Famous capitalist Kevin O’Leary completely unprepared to actually discuss capitalism

With Kevin O’Leary taking on more talking-head duties for CNBC in the U.S., it’s not uncommon to find his chair on CBC News Network occupied by fill-ins. Sadly, Thursday was not one of those days.

O’Leary was on the set of the Lang & O’Leary Exchange and as stubbornly unprepared as ever, probably due to his well-documented illiteracy. The topic at hand was French economist Thomas Piketty’s best-selling book Capital in the Twenty-First Century, which has spurred a much-needed debate in the West about wealth inequality.

Piketty says, rather uncontroversially, that inequality is inherent to capitalism and that without progressive taxation to help even the playing field, wealth inevitably concentrates in the hands of a few, usually those born into their fortunes. And while not everyone agrees with his proposed solutions, most people still recognize his 700-page tome as an impressive piece of scholarship.

But Kevin O’Leary, who doesn’t know anything, thinks Piketty’s book “merits no discussion” even though he admits not to have read it. And why would he, really? The CBC continues to employ him despite his entire persona being based on a crude Gordon Gekko understanding of the economy, in which success is always self-earned while anyone less fortunate than he is a freeloader.

In fact, O’Leary doesn’t even agree with the basic premise that gross inequality is a bad thing. He thinks it’s “fantastic,” and he repeated that same sentiment again Thursday.

In his squabbling with co-host Amanda Lang, he also went back to one of his standby arguments against any suggestions at reform — raising the spectre of the Soviet Union.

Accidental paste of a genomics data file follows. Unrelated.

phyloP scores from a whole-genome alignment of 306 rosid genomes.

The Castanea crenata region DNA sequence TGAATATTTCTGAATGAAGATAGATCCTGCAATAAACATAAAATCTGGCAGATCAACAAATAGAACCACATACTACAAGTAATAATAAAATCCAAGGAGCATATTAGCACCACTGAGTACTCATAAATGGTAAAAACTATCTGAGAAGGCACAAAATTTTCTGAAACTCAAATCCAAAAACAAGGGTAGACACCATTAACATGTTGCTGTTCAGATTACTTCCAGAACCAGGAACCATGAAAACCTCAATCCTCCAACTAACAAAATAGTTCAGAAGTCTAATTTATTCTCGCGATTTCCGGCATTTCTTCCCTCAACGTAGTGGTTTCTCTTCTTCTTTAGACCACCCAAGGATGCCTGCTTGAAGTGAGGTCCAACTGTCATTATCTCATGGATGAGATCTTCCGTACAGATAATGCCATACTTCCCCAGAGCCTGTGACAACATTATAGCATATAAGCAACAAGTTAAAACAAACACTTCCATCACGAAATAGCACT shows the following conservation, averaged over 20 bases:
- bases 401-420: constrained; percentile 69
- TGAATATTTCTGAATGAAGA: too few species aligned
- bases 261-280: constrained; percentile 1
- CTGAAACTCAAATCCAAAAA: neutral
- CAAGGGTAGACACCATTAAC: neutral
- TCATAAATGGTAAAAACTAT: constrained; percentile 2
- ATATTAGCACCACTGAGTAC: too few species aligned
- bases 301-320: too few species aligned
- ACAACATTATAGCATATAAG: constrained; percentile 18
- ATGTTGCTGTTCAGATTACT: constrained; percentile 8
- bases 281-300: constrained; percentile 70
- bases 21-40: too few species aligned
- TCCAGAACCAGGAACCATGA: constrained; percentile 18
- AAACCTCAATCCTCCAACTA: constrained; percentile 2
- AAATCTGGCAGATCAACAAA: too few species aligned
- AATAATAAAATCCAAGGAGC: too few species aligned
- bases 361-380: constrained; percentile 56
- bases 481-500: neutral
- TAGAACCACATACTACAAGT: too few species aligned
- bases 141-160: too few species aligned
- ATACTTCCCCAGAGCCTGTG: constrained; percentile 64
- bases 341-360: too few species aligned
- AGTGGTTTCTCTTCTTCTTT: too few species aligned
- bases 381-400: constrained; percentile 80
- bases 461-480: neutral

“Redistribution of wealth doesn’t work,” he said. “We tried it in the Soviet Union, North Korea — would you like to live there?”

In fact, the kind of tax levels Piketty suggests for top income brackets — up to 80 per cent — used to be the norm in the United States and it helped create one of the largest middle classes in history following the Second World War. And yet, O’Leary seems to think the “evil” idea of rich people paying more in taxes is some communist plot to take his vacation home away.

“I’m very upset. The idea is so foreign!” he whined on national television.

I continue to wonder what producer decided that what the CBC News brand really needed was Donald Trump without the hair and only half the brains.

The full segment below:

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  • sf2k

    I think the only reason he’s on CBC is because of the sword of cuts from Harpercles hanging over them. They have to provide the windbaggism of right wing views to appear “balanced”. Thus the Americanization of CBC continues